Why Oracle Missed The Cloud

| About: Oracle Corporation (ORCL)
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Joyent, just bought by Samsung, ran software now controlled by Oracle.

While the industry consolidated, Joyent was left without a dance partner.

Oracle's intransigence on open source has cost it years in the cloud industry.

Cloud host Joyent was bought by Samsung (OTC:SSNLF) this week for an undisclosed price and you're probably asking, what does this have to do with Oracle (NYSE:ORCL)?

In my view, quite a lot.

Joyent was a private cloud provider, founded in 2004, and highly innovative. It created node.js, which has become a standard for writing cloud applications using Javascript. It was one of the first providers to move toward containers, which are now associated with Docker.

Yet while other cloud companies consolidated early this decade, with Terremark going to Verizon (NYSE:VZ), Savvis merging into CenturyLink (NYSE:CTL) and NaviSite joining Time Warner Cable (TWC), Joyent remained independent.

While cloud became a capital-intensive business with $1 billion/quarter capital budgets the norm, Joyent remained on the sidelines of the dance. SoftLayer was bought by IBM (NYSE:IBM), Hewlett-Packard (NYSE:HPE) dropped out of the game in favor of Microsoft (NASDAQ:MSFT), AT&T (NYSE:T) deferred to IBM (IBM), and Verizon shut down Terremark. Again, Joyent remained independent.

Why? Why did Joyent miss the cloud business' evolution?

It was because Joyent runs something it calls SmartOS, based on Solaris. Solaris was originally developed by Sun Microsystems, which Oracle bought in 2010. As open source became the standard development model during this decade - node.js is now controlled by the Linux Foundation - Oracle sought to take it back, fighting a long (and so far, losing battle) with Google (NASDAQ:GOOG) (NASDAQ:GOOGL) that those in the open source movement saw as an effort to make Java proprietary.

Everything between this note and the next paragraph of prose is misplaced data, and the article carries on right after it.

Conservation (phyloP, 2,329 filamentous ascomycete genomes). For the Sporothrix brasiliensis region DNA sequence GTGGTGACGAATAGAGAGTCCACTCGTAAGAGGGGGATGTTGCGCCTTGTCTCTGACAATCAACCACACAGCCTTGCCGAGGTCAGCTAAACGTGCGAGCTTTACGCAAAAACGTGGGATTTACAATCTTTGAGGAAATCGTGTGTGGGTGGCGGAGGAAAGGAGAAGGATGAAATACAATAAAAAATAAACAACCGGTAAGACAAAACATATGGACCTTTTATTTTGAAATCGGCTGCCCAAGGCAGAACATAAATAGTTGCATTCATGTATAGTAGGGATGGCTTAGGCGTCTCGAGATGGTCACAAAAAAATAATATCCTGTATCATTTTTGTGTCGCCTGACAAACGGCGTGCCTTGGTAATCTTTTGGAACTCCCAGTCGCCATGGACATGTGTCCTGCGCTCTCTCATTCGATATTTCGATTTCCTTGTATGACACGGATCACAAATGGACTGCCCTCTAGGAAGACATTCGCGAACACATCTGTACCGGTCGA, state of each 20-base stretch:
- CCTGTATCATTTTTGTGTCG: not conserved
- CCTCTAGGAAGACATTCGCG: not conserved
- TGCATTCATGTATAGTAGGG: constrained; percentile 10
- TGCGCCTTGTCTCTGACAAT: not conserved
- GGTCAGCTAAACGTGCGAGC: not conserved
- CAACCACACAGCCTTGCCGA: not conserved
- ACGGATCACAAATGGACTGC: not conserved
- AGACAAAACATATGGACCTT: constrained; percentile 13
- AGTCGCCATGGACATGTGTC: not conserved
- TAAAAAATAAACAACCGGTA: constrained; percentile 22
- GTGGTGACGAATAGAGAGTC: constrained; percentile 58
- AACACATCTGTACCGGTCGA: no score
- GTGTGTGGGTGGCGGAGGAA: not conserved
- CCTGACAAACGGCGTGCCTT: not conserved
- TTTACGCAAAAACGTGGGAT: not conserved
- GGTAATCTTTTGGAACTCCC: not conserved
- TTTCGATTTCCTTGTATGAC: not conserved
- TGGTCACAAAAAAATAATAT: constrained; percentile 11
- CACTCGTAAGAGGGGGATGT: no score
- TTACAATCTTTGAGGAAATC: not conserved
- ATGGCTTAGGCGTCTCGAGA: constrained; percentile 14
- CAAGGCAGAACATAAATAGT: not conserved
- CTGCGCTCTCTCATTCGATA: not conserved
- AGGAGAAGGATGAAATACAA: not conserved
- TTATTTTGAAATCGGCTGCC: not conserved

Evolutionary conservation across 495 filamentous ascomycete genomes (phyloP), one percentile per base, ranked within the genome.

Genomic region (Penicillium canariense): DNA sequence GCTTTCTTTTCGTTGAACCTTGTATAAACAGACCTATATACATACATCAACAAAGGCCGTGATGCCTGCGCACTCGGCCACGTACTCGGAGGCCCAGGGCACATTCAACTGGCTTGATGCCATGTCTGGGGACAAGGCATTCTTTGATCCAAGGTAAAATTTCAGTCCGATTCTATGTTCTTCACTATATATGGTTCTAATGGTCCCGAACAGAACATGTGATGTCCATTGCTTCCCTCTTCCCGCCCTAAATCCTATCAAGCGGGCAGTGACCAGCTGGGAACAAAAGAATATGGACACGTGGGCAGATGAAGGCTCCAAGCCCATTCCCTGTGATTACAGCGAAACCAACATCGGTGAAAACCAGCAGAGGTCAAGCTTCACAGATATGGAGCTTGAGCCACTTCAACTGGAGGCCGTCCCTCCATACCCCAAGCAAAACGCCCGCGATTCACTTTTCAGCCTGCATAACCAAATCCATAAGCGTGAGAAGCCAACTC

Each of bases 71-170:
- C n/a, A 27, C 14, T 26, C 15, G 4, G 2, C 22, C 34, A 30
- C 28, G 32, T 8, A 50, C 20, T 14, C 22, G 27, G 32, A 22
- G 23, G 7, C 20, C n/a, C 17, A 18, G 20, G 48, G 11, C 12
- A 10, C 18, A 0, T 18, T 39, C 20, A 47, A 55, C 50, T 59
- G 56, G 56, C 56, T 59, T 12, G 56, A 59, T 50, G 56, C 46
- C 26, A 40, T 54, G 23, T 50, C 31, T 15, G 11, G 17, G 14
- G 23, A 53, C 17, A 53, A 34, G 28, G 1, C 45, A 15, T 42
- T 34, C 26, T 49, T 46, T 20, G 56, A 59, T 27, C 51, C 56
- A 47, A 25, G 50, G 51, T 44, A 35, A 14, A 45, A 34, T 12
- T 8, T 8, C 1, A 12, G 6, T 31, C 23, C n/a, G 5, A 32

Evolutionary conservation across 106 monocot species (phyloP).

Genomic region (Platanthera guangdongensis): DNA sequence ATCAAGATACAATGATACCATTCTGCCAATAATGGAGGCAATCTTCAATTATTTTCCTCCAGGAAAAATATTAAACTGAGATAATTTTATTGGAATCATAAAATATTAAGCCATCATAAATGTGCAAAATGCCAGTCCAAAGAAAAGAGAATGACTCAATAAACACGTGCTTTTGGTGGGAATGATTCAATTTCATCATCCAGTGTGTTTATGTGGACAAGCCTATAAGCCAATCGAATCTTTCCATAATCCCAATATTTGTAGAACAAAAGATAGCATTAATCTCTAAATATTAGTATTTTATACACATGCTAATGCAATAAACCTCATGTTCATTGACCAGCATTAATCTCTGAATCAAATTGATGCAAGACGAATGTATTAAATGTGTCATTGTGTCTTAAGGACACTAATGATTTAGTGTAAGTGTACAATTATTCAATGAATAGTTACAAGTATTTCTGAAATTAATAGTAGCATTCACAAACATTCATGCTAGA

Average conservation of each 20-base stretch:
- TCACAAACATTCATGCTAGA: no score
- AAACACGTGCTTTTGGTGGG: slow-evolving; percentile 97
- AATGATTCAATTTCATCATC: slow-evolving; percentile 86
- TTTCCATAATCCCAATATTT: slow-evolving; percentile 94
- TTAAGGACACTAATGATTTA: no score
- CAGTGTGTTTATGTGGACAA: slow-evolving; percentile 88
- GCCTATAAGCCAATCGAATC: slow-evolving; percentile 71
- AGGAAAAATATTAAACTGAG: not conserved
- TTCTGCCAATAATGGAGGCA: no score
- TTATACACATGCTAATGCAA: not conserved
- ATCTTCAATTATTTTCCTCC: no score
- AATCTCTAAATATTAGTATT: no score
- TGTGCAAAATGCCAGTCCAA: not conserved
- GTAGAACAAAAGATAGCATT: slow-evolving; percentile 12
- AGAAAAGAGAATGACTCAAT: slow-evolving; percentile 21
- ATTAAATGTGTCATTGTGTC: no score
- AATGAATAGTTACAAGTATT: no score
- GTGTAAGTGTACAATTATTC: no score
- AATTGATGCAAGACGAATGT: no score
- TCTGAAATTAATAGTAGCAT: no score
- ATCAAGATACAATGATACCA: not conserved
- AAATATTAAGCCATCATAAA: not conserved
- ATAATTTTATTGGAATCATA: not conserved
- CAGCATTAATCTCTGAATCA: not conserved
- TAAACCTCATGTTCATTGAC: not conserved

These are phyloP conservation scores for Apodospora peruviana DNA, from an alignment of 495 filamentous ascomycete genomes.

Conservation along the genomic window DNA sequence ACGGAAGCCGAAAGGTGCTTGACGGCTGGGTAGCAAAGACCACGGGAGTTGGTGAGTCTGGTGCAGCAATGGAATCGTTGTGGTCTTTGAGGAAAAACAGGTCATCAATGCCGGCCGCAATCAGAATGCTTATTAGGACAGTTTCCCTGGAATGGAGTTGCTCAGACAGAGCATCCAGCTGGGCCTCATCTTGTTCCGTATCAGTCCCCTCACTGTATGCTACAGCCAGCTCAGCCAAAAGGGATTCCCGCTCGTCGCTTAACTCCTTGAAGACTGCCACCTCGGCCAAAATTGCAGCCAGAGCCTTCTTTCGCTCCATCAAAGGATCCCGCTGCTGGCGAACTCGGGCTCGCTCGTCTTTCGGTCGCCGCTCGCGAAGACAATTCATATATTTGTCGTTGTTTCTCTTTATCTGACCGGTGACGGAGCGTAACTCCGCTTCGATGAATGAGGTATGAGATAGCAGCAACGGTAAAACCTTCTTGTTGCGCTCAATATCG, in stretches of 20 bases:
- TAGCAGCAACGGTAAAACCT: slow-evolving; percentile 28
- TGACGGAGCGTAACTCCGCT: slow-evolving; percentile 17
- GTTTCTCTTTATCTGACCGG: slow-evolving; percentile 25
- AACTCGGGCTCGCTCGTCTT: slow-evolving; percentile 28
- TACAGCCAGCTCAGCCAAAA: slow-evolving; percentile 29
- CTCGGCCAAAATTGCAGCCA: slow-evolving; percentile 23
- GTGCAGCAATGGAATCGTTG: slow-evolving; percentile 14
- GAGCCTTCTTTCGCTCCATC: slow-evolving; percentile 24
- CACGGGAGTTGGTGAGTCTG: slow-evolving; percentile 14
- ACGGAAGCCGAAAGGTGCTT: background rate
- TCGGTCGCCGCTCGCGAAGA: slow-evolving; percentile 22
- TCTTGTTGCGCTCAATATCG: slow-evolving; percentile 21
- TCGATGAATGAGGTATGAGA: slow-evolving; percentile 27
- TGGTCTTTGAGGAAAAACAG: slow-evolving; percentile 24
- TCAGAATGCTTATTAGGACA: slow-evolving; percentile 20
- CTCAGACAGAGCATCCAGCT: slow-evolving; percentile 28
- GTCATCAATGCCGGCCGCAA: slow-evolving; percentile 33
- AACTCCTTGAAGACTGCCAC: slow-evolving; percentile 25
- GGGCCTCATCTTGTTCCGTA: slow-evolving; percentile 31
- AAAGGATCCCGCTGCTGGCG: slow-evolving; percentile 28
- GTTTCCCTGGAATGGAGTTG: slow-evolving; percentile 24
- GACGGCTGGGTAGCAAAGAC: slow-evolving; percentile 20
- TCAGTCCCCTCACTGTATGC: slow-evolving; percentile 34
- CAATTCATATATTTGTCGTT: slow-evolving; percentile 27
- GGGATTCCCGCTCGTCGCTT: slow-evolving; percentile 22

Oracle, in short, has defied the rest of the computing industry, the rest of the cloud community, and it continues to pay a huge price for this intransigence. Sure, you've doubled your money on it since 2009, and enjoyed some dividends, but the Dow Jones has also doubled, and the NASDAQ composite is up 200%.

Oracle is not a growth company, and its latest quarter continues the trend. Earnings for the quarter ending in May were 81 cents per share, up just 3 cents from a year earlier, on revenue of $10.59 billion, against $10.71 billion a year ago. Analysts were expecting just $10.47 billion in revenue, and so the figures were counted as a beat, the shares rising 2%.

You can spin that any way you like. Forbes chose to spin it as "rapidly growing cloud business helps lift earnings." But Oracle is incredibly late to the cloud growth party. Salesforce.com (NYSE:CRM), which originally developed on Oracle software, and even announced a "cloud partnership" with it in 2013, has absolutely blown it away as an investment, doubling since the deal was announced while Oracle is up just 14%.

Defying the rest of the computing industry, in short, never pays. It doesn't matter whether your management feels justified in ignoring the mainstream, whether the model it chooses can be defended or not. Buyers vote with their wallets, and their wallets speak very clearly. Joyent missed the cloud dance because it wound up tied to Oracle.

Never mind that it made its decision to develop SmartOS when that software was still part of Sun, and Sun was saying it was committed to open source - Joyent became seen as an Oracle shop. Oracle has missed the growth of cloud because it tried to treat open-source software as proprietary after the industry concluded it was the proper development model.

You don't want to buy that. Always buy the mainstream.

Disclosure: I am/we are long GOOGL, MSFT.

I wrote this article myself, and it expresses my own opinions. I am not receiving compensation for it (other than from Seeking Alpha). I have no business relationship with any company whose stock is mentioned in this article.

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